On the flip side, talking about this gives voice and humanity to a highly politicized issue, and in my opinion, this issue needs the spotlight shift to the humans behind the policies.

The book isn’t exclusively about immigration, because I can’t really speak to that experience from an adult perspective, but it is about some more “heavy” topics. Here is an excerpt from the proposal I sent with the manuscript:

The book begins with my thoughts on being undocumented and segues into the way I started to feel the sense of worthlessness over being “not good enough” for America, as well as the sense of guilt I carried over my privileged position as an American resident. It talks about my search to belong to a community, and the confusion I felt over feeling like I had to choose either America or Mexico.

I detail the way I was consistently stereotyped and consistently felt disappointed by the stereotyping, and how I began to realize my feelings and inner dialogue were influenced by white supremacy. I also discuss how I started to unpack the damage that was done by internalized racism and how my search for home is about healing this damage.

I end with hope to move through and unpack this more fully, since I realized my search for “home” is about finding peace and being grounded in who I truly am, without the need for the masks I put on to assimilate and survive as an immigrant in the United States.

I hope the takeaway for readers is that healing from the wounds and the shame we have acquired as a result of living with the programming of white supremacy is possible, so we may more fully embrace our whole humanity, not just the “acceptable” parts.

 

Over the last year, I’ve been doing a lot of healing by naming the origin of my feelings of worthlessness. They stem, in part, directly from living undocumented and hearing anti-immigrant, racist rhetoric. They stem, in part, from the dehumanizing things I heard about Mexico and Mexicans growing up.

I wrote this book with immigrants and PoC in mind, because I know I’m not the only one who’s been hurt by this system’s inherent imbalance. My hope is that my words will speak to the audience that needs to hear my message, but I won’t know the impact of this book until it’s released to the world at large.

Ultimately, my hope is to facilitate conversations around healing, and build community. Beyond that, I have no vision or expectations, but I hope I can be of some use in a larger way.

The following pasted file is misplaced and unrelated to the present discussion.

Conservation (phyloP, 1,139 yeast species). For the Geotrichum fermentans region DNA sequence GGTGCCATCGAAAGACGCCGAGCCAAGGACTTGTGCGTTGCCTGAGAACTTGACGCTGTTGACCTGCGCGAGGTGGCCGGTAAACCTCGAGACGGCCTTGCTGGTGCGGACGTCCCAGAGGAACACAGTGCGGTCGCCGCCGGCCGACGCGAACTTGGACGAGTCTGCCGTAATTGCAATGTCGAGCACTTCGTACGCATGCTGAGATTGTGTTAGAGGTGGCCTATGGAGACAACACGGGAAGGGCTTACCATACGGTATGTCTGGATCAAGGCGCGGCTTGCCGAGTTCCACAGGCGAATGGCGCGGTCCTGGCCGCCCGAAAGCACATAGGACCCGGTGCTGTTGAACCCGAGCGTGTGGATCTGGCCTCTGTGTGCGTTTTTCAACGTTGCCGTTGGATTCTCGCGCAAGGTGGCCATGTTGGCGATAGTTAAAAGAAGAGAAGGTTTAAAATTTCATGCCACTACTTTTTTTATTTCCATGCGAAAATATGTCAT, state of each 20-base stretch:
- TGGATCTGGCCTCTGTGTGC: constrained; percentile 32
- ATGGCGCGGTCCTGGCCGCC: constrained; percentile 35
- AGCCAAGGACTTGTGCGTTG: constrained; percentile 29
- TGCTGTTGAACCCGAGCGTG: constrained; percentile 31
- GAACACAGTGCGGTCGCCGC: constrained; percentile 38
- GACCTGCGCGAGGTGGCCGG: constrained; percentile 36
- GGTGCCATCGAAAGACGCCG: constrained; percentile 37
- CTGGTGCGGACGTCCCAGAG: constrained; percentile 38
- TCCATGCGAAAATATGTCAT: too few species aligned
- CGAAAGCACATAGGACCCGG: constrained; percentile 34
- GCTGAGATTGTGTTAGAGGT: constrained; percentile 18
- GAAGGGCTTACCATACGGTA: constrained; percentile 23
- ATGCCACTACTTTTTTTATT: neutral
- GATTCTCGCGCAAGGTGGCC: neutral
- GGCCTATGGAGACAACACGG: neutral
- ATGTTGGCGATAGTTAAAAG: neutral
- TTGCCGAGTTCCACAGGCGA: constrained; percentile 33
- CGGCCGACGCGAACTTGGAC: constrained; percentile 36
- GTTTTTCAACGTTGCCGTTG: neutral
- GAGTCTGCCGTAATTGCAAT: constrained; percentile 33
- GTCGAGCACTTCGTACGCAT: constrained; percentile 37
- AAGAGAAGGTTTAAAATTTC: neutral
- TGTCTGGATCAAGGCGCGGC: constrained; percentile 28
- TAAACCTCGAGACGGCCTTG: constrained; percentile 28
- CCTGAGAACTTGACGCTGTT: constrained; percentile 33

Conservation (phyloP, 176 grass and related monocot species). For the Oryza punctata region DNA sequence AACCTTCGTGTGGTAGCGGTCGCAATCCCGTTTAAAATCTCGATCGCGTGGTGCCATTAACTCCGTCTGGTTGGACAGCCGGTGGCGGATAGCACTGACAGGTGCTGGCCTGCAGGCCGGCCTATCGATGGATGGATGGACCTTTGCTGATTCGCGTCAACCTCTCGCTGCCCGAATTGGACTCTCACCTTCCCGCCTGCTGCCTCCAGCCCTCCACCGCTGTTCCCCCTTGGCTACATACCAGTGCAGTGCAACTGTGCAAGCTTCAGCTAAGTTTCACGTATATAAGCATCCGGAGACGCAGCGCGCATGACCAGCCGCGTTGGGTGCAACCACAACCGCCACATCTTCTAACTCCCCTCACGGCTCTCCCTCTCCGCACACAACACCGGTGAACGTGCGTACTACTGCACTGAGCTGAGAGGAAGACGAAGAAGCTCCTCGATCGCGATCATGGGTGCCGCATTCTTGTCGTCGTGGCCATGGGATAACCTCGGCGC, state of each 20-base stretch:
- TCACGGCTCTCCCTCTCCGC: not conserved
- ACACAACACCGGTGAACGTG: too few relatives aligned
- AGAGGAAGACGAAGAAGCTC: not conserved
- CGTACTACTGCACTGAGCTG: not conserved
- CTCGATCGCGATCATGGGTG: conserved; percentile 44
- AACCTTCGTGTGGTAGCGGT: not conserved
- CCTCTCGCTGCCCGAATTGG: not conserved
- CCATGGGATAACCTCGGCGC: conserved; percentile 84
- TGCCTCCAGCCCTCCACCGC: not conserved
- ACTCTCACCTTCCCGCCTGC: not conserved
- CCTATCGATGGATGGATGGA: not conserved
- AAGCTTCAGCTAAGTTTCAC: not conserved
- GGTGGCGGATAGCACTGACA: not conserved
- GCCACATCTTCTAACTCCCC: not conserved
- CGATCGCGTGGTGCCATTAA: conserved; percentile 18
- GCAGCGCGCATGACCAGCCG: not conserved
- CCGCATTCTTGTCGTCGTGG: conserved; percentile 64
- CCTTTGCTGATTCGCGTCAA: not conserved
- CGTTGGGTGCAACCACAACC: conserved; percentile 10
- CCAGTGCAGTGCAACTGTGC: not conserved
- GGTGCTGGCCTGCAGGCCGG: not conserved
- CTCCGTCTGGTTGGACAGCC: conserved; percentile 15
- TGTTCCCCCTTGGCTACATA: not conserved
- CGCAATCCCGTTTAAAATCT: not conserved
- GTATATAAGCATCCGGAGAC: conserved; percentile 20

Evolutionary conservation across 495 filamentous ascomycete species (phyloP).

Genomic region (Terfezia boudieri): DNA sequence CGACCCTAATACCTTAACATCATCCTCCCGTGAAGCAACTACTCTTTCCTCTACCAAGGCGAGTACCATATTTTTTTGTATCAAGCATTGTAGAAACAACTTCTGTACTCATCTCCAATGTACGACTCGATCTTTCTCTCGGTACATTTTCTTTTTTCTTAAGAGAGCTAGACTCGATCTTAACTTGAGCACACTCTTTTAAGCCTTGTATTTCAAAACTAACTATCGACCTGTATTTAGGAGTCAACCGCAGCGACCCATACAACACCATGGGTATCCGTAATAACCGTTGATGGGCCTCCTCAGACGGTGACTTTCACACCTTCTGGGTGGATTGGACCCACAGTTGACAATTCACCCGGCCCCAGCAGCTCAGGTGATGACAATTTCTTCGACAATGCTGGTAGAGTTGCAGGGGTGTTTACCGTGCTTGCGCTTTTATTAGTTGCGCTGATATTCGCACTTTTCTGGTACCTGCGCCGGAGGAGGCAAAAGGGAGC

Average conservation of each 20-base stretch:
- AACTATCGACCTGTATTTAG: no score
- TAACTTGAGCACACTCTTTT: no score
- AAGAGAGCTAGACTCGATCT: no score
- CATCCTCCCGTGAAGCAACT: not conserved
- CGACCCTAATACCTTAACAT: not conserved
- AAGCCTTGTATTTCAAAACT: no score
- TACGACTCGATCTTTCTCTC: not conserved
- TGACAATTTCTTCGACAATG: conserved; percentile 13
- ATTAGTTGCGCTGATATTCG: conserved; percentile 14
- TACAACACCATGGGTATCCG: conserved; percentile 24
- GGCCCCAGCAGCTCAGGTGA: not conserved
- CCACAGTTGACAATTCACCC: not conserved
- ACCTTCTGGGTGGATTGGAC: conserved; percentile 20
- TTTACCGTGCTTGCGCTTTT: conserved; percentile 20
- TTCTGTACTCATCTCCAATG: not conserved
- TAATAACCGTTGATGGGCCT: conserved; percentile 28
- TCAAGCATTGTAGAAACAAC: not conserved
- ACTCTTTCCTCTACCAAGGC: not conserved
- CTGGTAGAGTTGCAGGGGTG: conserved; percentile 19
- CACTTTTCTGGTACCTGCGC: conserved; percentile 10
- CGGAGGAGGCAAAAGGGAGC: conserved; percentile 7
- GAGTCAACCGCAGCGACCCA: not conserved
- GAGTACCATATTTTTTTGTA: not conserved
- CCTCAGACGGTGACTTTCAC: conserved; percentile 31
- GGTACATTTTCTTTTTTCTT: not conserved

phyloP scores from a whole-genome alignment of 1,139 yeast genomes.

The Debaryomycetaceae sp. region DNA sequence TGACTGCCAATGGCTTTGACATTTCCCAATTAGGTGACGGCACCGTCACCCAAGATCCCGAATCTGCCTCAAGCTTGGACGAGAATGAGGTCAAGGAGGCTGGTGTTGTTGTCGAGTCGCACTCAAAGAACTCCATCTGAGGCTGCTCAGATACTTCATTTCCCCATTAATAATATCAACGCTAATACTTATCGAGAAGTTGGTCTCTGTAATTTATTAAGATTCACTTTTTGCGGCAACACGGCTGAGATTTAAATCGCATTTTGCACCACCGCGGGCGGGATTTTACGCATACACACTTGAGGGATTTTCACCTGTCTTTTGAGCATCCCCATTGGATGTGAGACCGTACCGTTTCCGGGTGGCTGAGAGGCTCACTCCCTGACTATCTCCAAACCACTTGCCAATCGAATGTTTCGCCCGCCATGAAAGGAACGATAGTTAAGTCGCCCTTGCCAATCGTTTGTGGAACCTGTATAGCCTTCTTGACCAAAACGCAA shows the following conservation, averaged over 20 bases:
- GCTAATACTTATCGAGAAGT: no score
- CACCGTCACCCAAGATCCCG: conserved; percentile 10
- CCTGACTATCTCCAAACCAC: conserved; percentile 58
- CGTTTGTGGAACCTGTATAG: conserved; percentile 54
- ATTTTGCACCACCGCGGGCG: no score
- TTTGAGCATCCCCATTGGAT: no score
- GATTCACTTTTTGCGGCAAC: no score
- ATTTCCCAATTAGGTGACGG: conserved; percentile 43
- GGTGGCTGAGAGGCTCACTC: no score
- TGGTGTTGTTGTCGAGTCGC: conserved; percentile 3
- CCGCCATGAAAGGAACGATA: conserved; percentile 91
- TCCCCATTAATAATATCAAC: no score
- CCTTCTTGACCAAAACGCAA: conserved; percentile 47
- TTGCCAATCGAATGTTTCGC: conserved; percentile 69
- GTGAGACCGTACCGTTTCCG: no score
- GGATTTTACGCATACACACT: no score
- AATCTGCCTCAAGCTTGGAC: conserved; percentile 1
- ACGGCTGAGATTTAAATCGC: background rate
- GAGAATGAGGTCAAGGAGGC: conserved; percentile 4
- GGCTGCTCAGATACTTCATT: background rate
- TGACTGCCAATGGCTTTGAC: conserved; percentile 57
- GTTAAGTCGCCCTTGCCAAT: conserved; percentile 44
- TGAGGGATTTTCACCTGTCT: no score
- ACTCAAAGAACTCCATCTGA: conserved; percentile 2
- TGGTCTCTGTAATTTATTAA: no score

We’ll see what happens.

 

For all of you out there struggling with writer’s block, I hope this quote brings you comfort. Ultimately, the anxiety around saying what we need to say, I think, is rooted in being worried we will break form from what society wants us to do. For me, it’s rooted in a sense that I’m not “supposed” to say what I want to say, or that my life experience is not valuable, or that I myself am not valuable.

I hope those who typically live in the shadows, more and more, are inspired to bring their voices forward and step into the light. If there’s anything I’ve learned in life, it’s that you’re probably not the only one who’s feeling a certain way or who has had a certain experience or who dreams of a certain thing. We really do have more commonalities than differences, I really believe that.

 

(Thanks to Beverly Nguyen for the beautiful featured image.)

Resources for Resistance, and some News

Resources for Resistance, and some News


Hi, folks!

I know you haven’t seen me much – that’s because I’m working on a few offline projects which I’ll talk about later in the post.

For now, I wanted to leave some links to some of the resources I’m finding helpful as far as getting involved in my local government and making my voice heard.

The first is the Indivisible Guide, free to download as a PDF or to read on the web. It’s a short read, and really helpful information that shows you how to connect with your representatives and senators in a way they’ll pay attention to.

The next is Training for Change, an organization which offers training and information on how to engage in non-violent direct action.

Then there’s the USA.gov page listing elected officials, which is a handy space to find how to contact your state’s officials.

Finally, there’s GovTrack, which allows you to track the issues and how your elected officials vote.

I hope these links are helpful to you as a starting point in getting involved in your local government. I’ve thought for a long time that more people need to get involved and use the power of their voices in the United States, and what better time than the present?

 

 

As for the news:

I am working on a book of essays right now. I’m stumped right now, so that’s why I’m updating and writing here, instead of writing another essay for the book. I have a deadline of February 25th to finish writing it, because I plan to submit it to a publisher’s contest with the winning prize of $10,000.

The prize would be nice, I won’t lie, but in the event I don’t win, I plan to self-publish and make this book available via my blog. It’s a series of essays which cover my experience of racism and other forms of oppression, and how I came to name my experiences and gain clarity on the emotions those experiences brought up. In gaining clarity, I started healing, so what I would like for readers to see is maybe a mirror of their own lives, if they’ve been through the same or a small glimpse of the daily mask I learned to wear to survive in a world where I felt unwelcome.

I hope the takeaway can be that there’s a way to heal the damage done by the trauma these experiences leave those who’ve been through the same.

And the healing part happens to be the place where I’m stuck.

 

(Thanks to Ken Kistler for the featured photo.)